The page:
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So Which Is it, With Type 2 Diabetes? Do You Make Too Much Insulin or Not Enough?

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When you have Type 2 diabetes and you have been told that you have it because your pancreas either fails to make enough insulin or that the insulin that it makes is not able to be used properly (that's a mouthful), have you ever thought to yourself, "Huh?"

Has this information been filed away in the part of your brain labeled, "Information I don't understand and sounds too confusing to learn," just waiting to be purged when possible? Whenever I hear a patient being told this I often wonder if they're going to ask, "Well, which is it, do I make too much insulin or not enough, and why does this happen?" I think if I had diabetes I would want to know. Let me see if I can explain it here.

I will start off by reminding you that it takes approximately 10 years to go from completely normal to actually having diabetes. I am sure this varies somewhat from person to person, however on average it takes 10 years.

After you eat a meal that has sugar in it, the sugar will enter the blood stream. In response to sugar entering the blood the beta cells, located throughout the pancreas, start making insulin. Typically, the greater the amount of sugar that enters the blood, the greater the amount of insulin produced by the beta cells in the pancreas. At least, this is the way it is supposed to work.

The insulin produced in the beta cells then enters the blood stream and looks for some sugar. Once it finds a sugar molecule it swims over and grabs a hold of it. (A little-known fact is that insulin only has one arm, so it can only grab ahold of one sugar.) The insulin then takes the sugar out of the blood vessel and over to a muscle, fat or liver cell. Once close to the cell the insulin starts heading over to one of the cell's many doors. The insulin then opens the door to the cell and escorts the sugar inside. Once this is accomplished the insulin is not reused and is basically put out to pasture. Meanwhile, other insulins are finding sugar in the blood and taking them to other muscle, fat and liver cells, thereby returning the level of sugar in the blood to pre-meal levels. Once blood sugar levels are back to normal the beta cells stop making insulin (except for little drips of insulin that constantly leak from the liver into the blood throughout the day) until sugar enters the blood stream again, perhaps after the next meal.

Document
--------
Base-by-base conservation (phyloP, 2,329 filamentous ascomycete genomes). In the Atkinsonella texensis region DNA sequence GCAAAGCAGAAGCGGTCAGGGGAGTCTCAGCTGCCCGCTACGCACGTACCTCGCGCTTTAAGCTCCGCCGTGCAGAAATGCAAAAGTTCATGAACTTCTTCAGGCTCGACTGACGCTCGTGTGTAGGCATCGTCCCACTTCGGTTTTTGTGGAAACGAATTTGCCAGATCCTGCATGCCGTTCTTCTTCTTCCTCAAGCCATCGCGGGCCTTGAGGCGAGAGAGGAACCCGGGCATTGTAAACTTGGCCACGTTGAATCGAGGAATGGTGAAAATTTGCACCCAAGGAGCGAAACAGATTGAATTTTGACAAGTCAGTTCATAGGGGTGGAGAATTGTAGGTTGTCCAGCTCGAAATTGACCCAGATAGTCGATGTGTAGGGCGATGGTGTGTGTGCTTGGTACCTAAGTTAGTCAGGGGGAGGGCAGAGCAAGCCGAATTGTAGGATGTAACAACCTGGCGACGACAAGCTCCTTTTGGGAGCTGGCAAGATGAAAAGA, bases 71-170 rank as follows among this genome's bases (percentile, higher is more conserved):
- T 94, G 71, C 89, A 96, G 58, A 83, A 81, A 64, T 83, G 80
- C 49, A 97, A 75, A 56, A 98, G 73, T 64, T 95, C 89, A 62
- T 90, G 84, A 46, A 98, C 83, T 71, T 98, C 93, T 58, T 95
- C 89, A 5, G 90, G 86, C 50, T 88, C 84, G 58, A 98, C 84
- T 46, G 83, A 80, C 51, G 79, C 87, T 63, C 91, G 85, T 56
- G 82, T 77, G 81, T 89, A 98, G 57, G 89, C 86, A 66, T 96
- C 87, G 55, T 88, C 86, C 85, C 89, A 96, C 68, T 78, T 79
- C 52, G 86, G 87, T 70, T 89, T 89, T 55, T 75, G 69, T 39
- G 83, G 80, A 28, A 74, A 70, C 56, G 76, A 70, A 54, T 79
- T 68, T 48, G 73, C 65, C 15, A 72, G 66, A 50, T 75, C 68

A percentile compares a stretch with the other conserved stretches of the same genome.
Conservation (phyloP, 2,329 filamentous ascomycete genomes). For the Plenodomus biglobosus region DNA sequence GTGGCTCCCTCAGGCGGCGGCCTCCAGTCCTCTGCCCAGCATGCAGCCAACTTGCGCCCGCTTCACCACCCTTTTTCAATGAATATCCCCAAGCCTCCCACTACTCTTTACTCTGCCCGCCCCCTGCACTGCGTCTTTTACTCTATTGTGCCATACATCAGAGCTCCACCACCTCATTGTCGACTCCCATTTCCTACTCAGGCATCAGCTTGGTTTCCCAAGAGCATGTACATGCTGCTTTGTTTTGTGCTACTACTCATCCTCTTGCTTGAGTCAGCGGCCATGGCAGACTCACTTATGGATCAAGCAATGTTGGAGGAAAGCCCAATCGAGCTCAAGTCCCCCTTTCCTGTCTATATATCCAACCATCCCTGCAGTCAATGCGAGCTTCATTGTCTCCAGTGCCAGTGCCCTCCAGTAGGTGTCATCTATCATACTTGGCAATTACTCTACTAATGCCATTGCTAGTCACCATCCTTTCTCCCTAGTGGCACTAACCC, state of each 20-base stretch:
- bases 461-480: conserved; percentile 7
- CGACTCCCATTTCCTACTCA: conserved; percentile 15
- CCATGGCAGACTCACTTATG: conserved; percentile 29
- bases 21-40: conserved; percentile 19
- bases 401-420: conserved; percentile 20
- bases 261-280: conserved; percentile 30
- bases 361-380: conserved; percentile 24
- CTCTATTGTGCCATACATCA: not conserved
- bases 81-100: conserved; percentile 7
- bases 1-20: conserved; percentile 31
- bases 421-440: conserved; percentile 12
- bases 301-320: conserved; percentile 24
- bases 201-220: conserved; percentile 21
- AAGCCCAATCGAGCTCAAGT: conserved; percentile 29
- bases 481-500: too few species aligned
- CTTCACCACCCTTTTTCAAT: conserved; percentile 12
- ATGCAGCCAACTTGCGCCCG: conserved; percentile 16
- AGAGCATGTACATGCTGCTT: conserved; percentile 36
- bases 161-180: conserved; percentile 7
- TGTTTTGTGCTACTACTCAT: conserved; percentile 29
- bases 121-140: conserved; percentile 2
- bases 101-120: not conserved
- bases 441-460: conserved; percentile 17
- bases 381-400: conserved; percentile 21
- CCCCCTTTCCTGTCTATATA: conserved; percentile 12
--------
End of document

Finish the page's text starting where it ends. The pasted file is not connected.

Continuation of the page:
In the case of Type 2 diabetes, about 10 years before actually developing the disease, when insulin tries to open the doors so that the sugar can enter, the insulin finds that the doors have become much more difficult to open, and one insulin is no longer enough to get the doors open (I call this rusty hinges. Officially it is called the onset of insulin resistance.) This means the beta cells must make additional insulin to help get the doors open due to their rusty hinges. Over the course of the next 10 years, or thereabouts, increasing amounts of insulin are required to get the doors to the cells open so that the sugar can enter. (This is why you hear that you may be making plenty of insulin, however, it is not being used properly.)

Eventually, these beta cells that have been working so hard begin to fail (as would anything that is working in a manner in which it is not designed) and insulin production drops as a result. (This is when you hear that you are not making enough insulin.) As a result of this reduction in insulin production, sugar can no longer enter the cells as it is supposed to and remains trapped in the blood stream.

So you see, in the development of Type 2 diabetes, there is an overproduction of insulin followed by a reduction in insulin production.

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